Living in Dubai, I am constantly surrounded by Islamic forms of art. Even many of the futuristic looking skyscrapers that grace the city’s skyline are modern interpretations of Islamic architecture. Calligraphy, geometric patterns, domes and arches abound, and one never has to look too far to find wonderful examples of these art forms.
As many of you know, I am a keen flaneur and iphoneographer who enjoys wandering and taking photos of Dubai’s architecture when the weather permits. With the heat outside on the increase at the moment, my outdoor expeditions are becoming a bit limited. A trip to take some photographs of the Wafi Mall the other morning, found me hastily looking for some shade.
iPhone in hand, I found myself in an interesting outdoor passageway. I was struck by the light and the different inner and outer arches. The pointed arch so typical of Islamic architecture caught my eye especially. Out came my recently acquired olloclip, and this picture was the result using the fisheye lens:
Today when I looked at the photograph, I noticed how my recent reading was undoubtedly influencing the way I was viewing the image. The circle hinted at by the fisheye effect was a reminder of a wholeness within which the contents of the image appeared to be enfolded. At the same time the distorted effect of the closest arch made it appear to be coming towards me, a reminder that it was unfolding from the space in which it was contained.
Excited by the fact that with all the photo apps available to us now I could edit this image I set to work. My editing is done intuitively and I choose various apps according to what I feel will suit the photo at hand. Using the apps decim8, image blender and snapseed, and after four steps in the edit, this was the result:
Upon closer inspection you will notice that the image is not entirely symmetrical. Certain sections are, but they stand alongside the asymmetry to be found in the overall image, adding to its enchantment in my opinion. The image, filled with color, light and shadow, hints at volume but also at void.
The pointed arch in the middle, so typical of Islamic architecture, invites me to enter the passageway. At the same time, however, it allows me to slip around it to explore the surrounds.
I have been reading about Baroque art and how in this art form with its many scenes flowing into each other and almost into the space of the viewer, the viewer determined the centre of the spectacle at any moment in time. This centre was constantly shifting depending on the viewer’s focus. My image reminded me of this.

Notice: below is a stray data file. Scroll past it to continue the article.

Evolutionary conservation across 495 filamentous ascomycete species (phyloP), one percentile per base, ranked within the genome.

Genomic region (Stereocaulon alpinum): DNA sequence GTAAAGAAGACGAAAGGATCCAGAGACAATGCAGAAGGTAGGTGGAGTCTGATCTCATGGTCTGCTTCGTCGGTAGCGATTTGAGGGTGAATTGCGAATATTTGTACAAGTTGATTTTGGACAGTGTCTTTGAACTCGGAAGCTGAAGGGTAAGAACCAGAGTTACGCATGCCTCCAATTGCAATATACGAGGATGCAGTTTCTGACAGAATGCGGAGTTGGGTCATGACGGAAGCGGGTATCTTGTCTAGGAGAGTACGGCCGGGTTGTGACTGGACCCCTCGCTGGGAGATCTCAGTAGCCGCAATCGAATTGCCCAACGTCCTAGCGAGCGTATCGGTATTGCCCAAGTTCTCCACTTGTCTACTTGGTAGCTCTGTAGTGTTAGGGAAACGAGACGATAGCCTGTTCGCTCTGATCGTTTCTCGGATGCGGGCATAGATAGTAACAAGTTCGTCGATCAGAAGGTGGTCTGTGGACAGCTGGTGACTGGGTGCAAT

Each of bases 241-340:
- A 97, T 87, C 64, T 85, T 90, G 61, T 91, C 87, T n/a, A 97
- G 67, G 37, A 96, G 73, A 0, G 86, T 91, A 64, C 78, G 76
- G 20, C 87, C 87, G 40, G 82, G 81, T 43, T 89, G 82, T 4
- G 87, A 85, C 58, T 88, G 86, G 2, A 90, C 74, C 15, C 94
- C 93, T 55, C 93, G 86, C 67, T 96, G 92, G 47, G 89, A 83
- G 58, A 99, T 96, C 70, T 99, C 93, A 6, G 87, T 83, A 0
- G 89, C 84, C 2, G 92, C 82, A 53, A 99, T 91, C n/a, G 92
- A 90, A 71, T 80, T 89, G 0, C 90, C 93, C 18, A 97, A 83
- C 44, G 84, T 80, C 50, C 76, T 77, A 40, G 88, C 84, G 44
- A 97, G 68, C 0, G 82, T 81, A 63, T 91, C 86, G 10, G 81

How Baroque-like cyberspace is. We are able to enter various streams, whether they be of words, sounds or images. Each tweet, for example, brings a part of you and your point of view right onto my screen. Your here is brought to my here via the interface of my screen, in itself an electronic stained glass work of art. I can choose to focus on your tweet, follow its links if they are there, or reflect upon what has been said. I can also skim over it and many others until something in particular captures my attention and focus.
However, unlike in Baroque art, we are connecting in the digital world not with forms and figures on a dome but with real people. The fact that I am able to receive an immediate response to my posting from others all over the world in this polycentric environment adds a collective dimension to the whole event and is bringing about a level of interconnectedness not imagined before.
At one stage I wanted to call this blog “DIgital Baroque”, only to discover that a book by that name already exists! This discovery just added to my musings. Perhaps all ideas exist enfolded in potential, and at different times and in different places unfold to make themselves known to those who can hear them.
I have decided to take the edited image above and work with it further in the weeks to come. I will post the results on Instagram and add them to a gallery on this website. As I live in Dubai in the Middle East I want the resulting edits to reflect the region but to also have a global appeal. I wish to discover all that this image has to tell me. It is my wish too that the images will encourage viewers to open themselves to new perspectives, hold multiple perspectives simultaneously, shift focus where necessary, drop some of the boundaries that limit their vision, and open themselves to others as well as to creative potential.